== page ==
Since my previous report on my efforts to try DNA testing, a lot has happened. Here is an update.
Family Finder on Family Tree DNA
My mom and dad both took the Family Finder test. The results were interesting, but I began to realize that it would also be helpful to start having more relatives in the mix. Towards the end of 2014, Family Tree DNA started offering discount coupons on each account. Somehow I managed to purchase the Family Finder test as an add-on to my existing MtDNA test, instead of a new test kit – oops! I hadn’t even realized such a thing was possible. I wrote to them for help, and eventually got a reply, and after a phone conversation, we agreed on a partial refund. Which was nice, because it was mostly my own stupidity that caused this.
My plan is to administer the test to another relative to help me distinguish the source of some of mom’s particular DNA. I have a peculiar lack of relatives on that side – mom had an identical twin (well that’s not so helpful, DNA-wise) and no other siblings, and only one first cousin. She had two second cousins who have recently passed away, one with no descendants. So, I think mom’s first cousin is able and willing, and I will pursue that question, now that my new kit is in hand.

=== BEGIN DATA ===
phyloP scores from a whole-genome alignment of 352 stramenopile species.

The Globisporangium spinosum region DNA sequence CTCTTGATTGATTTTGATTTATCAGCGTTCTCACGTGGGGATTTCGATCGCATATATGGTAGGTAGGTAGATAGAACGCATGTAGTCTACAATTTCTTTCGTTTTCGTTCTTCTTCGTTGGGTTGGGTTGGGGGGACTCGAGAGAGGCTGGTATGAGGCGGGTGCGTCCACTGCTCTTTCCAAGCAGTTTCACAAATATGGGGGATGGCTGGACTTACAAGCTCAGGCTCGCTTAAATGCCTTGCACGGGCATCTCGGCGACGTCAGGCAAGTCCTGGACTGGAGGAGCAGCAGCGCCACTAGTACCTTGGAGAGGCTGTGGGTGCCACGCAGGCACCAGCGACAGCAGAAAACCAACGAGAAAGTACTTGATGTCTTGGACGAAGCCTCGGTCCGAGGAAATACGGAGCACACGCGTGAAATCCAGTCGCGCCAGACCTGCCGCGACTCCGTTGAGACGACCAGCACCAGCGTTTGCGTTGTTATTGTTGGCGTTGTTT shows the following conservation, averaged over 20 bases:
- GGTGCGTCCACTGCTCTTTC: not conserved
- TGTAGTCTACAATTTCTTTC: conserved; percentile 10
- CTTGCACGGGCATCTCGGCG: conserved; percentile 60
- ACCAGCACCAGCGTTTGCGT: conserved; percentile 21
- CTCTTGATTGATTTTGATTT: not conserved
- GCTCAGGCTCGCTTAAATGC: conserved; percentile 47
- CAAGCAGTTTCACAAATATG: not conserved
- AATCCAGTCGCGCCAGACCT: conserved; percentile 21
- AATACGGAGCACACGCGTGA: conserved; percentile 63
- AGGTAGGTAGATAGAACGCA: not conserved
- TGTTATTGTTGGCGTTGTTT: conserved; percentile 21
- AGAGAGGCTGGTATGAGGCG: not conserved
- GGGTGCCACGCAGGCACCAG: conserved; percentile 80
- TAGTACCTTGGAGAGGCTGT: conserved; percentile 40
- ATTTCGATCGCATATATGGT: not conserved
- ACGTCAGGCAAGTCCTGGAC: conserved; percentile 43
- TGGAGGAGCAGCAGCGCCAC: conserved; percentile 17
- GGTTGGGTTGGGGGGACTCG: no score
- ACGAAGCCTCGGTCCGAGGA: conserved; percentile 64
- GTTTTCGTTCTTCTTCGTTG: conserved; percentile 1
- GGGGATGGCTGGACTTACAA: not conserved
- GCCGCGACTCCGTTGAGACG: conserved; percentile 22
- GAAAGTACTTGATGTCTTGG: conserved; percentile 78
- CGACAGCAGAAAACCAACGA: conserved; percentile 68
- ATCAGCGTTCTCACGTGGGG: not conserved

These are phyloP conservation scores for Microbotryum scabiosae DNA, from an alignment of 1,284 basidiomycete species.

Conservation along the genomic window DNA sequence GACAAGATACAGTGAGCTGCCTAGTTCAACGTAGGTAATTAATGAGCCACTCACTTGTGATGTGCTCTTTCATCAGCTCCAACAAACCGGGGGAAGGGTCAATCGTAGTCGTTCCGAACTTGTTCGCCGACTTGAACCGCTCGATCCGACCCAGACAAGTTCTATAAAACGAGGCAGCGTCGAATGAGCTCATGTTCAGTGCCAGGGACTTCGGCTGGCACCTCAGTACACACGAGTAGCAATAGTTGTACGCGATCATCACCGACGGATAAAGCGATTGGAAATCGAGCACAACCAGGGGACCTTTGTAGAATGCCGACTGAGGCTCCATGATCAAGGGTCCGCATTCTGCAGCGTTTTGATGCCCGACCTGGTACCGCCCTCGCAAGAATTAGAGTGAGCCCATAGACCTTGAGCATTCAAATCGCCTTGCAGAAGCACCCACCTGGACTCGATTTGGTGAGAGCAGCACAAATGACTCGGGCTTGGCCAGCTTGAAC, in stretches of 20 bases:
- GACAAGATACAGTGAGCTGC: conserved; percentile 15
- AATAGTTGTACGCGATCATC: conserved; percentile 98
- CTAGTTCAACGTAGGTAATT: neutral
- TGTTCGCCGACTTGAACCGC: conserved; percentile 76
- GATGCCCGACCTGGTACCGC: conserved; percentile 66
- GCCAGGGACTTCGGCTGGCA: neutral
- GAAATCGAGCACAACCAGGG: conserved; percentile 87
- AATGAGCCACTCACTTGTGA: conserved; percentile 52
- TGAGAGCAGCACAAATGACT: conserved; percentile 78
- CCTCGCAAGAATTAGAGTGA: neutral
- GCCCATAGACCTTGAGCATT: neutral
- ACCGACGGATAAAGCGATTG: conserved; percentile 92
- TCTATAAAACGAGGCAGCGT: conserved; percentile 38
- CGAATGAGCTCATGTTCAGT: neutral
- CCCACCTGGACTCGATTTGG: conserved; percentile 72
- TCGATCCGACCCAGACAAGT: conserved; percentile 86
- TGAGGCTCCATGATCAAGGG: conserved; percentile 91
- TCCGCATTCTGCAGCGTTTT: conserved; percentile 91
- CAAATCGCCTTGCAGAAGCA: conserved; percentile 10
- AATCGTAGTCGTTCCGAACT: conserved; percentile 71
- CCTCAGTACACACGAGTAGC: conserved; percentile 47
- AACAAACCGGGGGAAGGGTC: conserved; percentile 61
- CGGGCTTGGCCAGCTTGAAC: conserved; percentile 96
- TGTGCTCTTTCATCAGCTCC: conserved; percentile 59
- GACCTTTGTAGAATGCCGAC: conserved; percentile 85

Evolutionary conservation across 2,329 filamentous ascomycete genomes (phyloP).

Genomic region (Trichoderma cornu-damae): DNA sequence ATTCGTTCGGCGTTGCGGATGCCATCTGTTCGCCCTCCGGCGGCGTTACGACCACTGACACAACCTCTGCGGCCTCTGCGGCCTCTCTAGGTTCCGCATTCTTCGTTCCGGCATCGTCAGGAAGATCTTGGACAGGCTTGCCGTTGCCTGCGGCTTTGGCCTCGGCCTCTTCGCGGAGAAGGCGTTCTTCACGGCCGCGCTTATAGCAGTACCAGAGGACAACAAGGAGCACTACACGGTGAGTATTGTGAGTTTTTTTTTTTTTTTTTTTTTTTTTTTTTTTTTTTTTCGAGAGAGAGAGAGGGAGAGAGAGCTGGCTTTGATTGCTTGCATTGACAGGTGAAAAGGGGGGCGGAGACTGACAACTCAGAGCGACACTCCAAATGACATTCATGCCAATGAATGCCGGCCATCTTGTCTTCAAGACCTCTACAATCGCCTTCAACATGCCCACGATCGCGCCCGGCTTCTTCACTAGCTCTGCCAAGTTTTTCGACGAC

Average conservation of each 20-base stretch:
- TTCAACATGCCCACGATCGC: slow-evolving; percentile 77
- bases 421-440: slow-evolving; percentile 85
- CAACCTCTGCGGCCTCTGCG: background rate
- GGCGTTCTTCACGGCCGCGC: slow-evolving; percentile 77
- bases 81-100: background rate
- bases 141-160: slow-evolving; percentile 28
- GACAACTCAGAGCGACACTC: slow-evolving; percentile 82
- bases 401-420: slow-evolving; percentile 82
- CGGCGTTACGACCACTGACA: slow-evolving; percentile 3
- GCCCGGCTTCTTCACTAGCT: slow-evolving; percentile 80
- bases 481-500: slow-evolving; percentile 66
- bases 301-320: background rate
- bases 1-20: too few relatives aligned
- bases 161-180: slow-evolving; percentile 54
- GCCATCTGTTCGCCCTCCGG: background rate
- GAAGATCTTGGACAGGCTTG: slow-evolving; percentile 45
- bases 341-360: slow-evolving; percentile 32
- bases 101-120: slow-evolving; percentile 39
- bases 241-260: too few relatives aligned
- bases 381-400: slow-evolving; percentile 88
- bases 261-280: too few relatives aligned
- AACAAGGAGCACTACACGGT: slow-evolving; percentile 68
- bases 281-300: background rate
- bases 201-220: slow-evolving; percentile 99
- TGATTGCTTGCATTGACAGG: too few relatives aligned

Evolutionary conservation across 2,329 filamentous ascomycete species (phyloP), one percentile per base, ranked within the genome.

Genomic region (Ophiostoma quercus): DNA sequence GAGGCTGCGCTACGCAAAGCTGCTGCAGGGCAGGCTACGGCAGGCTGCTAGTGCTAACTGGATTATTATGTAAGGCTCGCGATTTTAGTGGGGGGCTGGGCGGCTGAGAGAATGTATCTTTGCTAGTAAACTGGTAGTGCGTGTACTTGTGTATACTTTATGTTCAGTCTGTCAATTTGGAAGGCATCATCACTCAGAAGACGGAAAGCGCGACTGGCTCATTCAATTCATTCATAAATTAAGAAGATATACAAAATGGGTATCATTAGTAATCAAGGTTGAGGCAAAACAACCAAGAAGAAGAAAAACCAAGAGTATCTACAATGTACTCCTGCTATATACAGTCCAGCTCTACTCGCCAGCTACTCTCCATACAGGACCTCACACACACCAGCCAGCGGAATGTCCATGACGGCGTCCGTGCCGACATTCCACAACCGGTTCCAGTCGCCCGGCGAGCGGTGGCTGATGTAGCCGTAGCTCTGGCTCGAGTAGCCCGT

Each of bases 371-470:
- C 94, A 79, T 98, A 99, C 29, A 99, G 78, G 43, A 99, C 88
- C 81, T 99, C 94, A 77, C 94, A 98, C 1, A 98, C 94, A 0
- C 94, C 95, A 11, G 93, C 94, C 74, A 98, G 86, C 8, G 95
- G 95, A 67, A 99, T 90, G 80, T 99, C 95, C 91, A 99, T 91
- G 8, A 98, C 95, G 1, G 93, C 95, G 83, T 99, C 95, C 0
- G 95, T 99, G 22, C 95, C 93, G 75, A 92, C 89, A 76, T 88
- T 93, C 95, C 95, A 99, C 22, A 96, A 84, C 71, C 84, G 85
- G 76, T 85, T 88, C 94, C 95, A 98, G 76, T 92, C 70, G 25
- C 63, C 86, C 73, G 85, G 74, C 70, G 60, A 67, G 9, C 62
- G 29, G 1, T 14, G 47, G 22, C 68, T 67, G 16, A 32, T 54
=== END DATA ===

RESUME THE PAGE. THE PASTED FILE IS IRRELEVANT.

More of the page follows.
So now I have Family Finders for myself, Mom and Dad. It has been rather interesting to have results for all of us.
Looking at Family Finder tests
There is far more data analysis available through Family Tree DNA than there is on Ancestry DNA, although the down side is there are far fewer trees to look at. When the results came into Family Tree DNA, I recognized some “old friends” from mom’s Ancestry DNA test. But now, I was able to do more with those matches.
Family tree DNA allows you to do some analysis pretty easily. Here are some examples.